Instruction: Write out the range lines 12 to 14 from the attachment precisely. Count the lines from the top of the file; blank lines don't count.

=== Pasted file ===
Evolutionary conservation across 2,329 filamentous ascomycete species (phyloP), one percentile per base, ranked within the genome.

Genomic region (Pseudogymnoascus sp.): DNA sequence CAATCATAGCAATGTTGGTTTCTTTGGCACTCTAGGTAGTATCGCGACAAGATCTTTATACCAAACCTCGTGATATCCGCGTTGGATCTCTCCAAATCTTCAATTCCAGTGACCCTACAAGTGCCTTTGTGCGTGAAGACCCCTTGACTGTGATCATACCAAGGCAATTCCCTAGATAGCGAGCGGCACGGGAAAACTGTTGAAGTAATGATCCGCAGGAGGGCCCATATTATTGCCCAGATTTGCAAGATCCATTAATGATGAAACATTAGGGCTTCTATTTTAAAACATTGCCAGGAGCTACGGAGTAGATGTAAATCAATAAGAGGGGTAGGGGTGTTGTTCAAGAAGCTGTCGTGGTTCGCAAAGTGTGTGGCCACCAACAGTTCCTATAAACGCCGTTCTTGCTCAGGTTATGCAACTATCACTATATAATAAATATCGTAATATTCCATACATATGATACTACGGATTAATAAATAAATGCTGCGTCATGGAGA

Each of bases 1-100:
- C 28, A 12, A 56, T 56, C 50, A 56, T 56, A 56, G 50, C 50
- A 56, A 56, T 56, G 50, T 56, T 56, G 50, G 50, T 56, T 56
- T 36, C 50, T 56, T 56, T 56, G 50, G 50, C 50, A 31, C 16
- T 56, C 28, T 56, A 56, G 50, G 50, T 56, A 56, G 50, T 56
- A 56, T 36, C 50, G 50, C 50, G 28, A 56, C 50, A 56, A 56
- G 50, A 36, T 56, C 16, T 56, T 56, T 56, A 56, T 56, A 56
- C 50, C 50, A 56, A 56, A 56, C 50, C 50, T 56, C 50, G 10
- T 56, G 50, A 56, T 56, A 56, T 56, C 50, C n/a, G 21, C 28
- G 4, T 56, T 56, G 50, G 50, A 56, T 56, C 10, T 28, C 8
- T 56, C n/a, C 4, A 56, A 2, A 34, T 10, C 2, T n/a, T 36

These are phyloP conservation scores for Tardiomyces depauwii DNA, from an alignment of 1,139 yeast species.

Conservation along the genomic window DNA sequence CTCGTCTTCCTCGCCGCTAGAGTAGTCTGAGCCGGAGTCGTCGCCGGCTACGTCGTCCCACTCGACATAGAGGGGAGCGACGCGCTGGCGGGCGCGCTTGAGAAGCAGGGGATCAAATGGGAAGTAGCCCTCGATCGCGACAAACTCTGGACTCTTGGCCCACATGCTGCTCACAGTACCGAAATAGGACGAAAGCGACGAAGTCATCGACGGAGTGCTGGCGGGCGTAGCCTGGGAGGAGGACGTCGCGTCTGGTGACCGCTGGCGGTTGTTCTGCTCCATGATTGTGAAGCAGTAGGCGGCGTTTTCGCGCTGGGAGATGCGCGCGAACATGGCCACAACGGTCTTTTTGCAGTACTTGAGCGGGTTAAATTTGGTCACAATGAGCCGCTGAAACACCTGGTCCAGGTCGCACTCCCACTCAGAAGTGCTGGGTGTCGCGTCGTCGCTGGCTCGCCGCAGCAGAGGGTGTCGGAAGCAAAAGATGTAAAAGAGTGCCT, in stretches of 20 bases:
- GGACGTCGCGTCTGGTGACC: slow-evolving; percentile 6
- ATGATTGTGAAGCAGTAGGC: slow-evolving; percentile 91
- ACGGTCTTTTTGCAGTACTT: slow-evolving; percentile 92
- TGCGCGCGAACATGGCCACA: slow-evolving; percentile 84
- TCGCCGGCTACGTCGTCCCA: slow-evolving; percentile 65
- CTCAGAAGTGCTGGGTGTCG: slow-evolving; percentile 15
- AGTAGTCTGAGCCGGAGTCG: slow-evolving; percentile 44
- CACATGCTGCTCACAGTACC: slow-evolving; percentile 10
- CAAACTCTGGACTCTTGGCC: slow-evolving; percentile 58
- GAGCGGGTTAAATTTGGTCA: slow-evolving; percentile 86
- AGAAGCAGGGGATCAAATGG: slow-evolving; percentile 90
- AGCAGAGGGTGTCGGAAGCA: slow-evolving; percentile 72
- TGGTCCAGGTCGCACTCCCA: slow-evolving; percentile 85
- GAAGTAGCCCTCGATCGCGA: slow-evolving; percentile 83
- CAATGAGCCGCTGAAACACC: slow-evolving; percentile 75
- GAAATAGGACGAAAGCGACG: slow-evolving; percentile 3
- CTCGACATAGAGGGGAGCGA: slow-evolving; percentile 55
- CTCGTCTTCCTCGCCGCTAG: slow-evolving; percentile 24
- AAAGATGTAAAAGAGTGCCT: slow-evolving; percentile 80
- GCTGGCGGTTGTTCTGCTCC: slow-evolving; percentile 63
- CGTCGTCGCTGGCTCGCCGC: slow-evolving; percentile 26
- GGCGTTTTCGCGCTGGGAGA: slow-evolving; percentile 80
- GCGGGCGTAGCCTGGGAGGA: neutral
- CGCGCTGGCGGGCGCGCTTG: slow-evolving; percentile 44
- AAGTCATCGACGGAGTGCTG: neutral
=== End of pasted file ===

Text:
- G 4, T 56, T 56, G 50, G 50, A 56, T 56, C 10, T 28, C 8
- T 56, C n/a, C 4, A 56, A 2, A 34, T 10, C 2, T n/a, T 36

These are phyloP conservation scores for Tardiomyces depauwii DNA, from an alignment of 1,139 yeast species.